Steve Bradley with his biography, ‘Two Miles West of Inyokern’. Photo supplied.

Steve Bradley with his biography, ‘Two Miles West of Inyokern’. Photo supplied.

Victoria man Steve Bradley writes about 27-year addiction

Author has dedicated past 25 years to social service

Steve Bradley has seen hell and lives to tell his story.

In his self-published memoir, Two Miles West of Inyokern, the Victoria native writes about his 27-year narcotic addiction, and how he came out the other side.

His state is summarised in a passage he wrote after a heroin binge sparked by a painful break-up, “Physically, mentally and spiritually I felt my life slipping away from me. Having a repentant heart was not the way you would have described me; I was more like a madman.”

Bradley’s tale of redemption couldn’t come at a better time, as B.C. currently faces an opioid crisis.

He immigrated to Canada with his family from England at age 12. His life went downhill at age 16 when his father – to whom the book is dedicated to – died from leukemia.

“After he died I just had to get away. I was expelled from school, I tried to join the navy and was turned down,” says Bradley, who, around this time, survived a horrific ordeal when he was kidnapped and abused in the Fraser Valley.

After decades of shuffling between jail cells, psychiatric institutions and the streets, he finally found sobriety at age 42.

“I hit rock bottom in 1989 during an 18-month jail stint. Around that time, I was visiting a lady who was into cocaine; I was on opiates. It was the middle of the day and I went into a pharmacy on Douglas Street.

“My intention was not to rob the place. I saw a guy in a white coat put these pills in bottles, filling prescriptions and I thought, ‘I’m not into pills, I’m not interested in money,’ I was just feeling sorry for myself and angry,” he recalls. “When I saw this guy, I wanted him to pay for everything going wrong in my life.”

An altercation ensued and when police arrived, Bradley told them: “Yeah, just take me to Wilkinson Road jail.”

He surrendered again in jail, this time to his powerlessness over drugs.

“By that time I had tried everything [to quit] and I kept going back to jail. I just wasn’t getting the answer,” he says. During his stay, he attended an alcohol and drug seminar where a man spoke about 12-step recovery programs.

During the talk, one of the inmates interrupted the speaker in jest, saying, “I don’t need the 12 steps, I’ve got Jesus.”

When Bradley returned to his cell, he says, he was overcome with suicidal thoughts. He not only thought about the speaker, but the inmate who had interrupted him.

Then, Bradley thought about God. On his bunk, he prayed: “Well God, if you’re real, I need your help. I’ve destroyed my life.”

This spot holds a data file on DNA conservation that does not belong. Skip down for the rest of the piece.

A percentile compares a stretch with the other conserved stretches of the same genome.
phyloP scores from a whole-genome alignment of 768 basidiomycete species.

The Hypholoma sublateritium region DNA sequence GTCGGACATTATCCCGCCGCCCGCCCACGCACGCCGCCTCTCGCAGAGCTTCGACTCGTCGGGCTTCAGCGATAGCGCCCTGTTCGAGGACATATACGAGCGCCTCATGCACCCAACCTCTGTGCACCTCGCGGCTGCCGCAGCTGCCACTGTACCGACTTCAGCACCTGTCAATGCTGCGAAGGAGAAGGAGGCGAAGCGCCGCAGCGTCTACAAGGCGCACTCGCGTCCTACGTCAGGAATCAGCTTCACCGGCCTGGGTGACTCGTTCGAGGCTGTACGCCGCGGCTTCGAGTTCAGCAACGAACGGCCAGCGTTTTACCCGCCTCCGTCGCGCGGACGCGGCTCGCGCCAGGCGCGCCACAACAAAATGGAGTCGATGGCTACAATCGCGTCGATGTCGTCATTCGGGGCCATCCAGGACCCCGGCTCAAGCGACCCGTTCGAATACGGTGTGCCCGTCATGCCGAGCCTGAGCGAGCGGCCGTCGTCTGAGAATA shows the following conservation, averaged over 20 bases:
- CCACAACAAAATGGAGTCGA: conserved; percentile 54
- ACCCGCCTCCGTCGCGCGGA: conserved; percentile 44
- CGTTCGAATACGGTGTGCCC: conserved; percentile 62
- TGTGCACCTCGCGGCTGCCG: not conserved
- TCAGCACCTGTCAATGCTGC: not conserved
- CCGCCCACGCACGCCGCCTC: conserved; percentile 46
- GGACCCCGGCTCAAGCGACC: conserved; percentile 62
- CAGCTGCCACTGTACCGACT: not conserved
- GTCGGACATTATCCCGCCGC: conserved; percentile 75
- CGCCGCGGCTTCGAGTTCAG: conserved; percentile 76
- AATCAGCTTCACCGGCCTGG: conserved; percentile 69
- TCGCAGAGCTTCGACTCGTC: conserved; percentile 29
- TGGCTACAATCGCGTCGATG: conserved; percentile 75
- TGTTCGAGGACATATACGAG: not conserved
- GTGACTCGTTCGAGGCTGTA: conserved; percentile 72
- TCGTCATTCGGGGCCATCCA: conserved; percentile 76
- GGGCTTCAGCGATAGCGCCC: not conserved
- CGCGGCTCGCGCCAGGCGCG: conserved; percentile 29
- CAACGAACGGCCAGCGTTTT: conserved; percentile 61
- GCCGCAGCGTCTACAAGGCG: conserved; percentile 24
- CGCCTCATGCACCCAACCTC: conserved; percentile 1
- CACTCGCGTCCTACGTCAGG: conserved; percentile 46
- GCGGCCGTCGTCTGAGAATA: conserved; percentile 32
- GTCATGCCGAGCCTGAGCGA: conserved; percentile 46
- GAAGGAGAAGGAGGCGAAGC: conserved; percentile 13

The next morning, he says, he felt a signifigant shift.

“Whether it was God, or it was my own spirit – I don’t really know. But what I do know is that my life was changed from that moment on. Before that, it was all ‘me, me, me.’ Then, out of nowhere, I had the urge to help others.”

But his story doesn’t end there. Fourteen years after his sentence ended, Bradley was sober and confronted by his past – in the form of the man he assaulted in the pharmacy.

“This guy comes up to me in Emmanuel Baptist Church, looking like a little angel in a beautiful suit and said –I’m glad you didn’t kill me. And I looked at him, and all we could do was hug each other.”

Bradley has dedicated the last 25 years of his life to social service, from sharing his anti-drug message at Victoria high schools, to corresponding with inmates across Canada.

He served as a chaplin with the Canadian Baptists of Western Canada and is a founding member and executive director of the Connection to Freedom Jail and Street Outreach Society. It’s a program where roughly 40 men meet on Thursdays at 7 p.m. at the Mustard Seed to discuss sobriety and how to stay out of trouble.

Connection with others, Bradley explains, is central to getting better.

“Whether you are struggling with heroin, fentanyl, carfentanil, prescription opioids or other drugs, I have found that, as well as faith in God, the most important principle in recovery from addiction is forgiveness for others and forgiveness for self.”

Two Miles West of Inyokern is available at Bolen Books (Hillside Mall) and at Christian Book & Music (3090 Nanaimo St).

anna.james@vicnews.com

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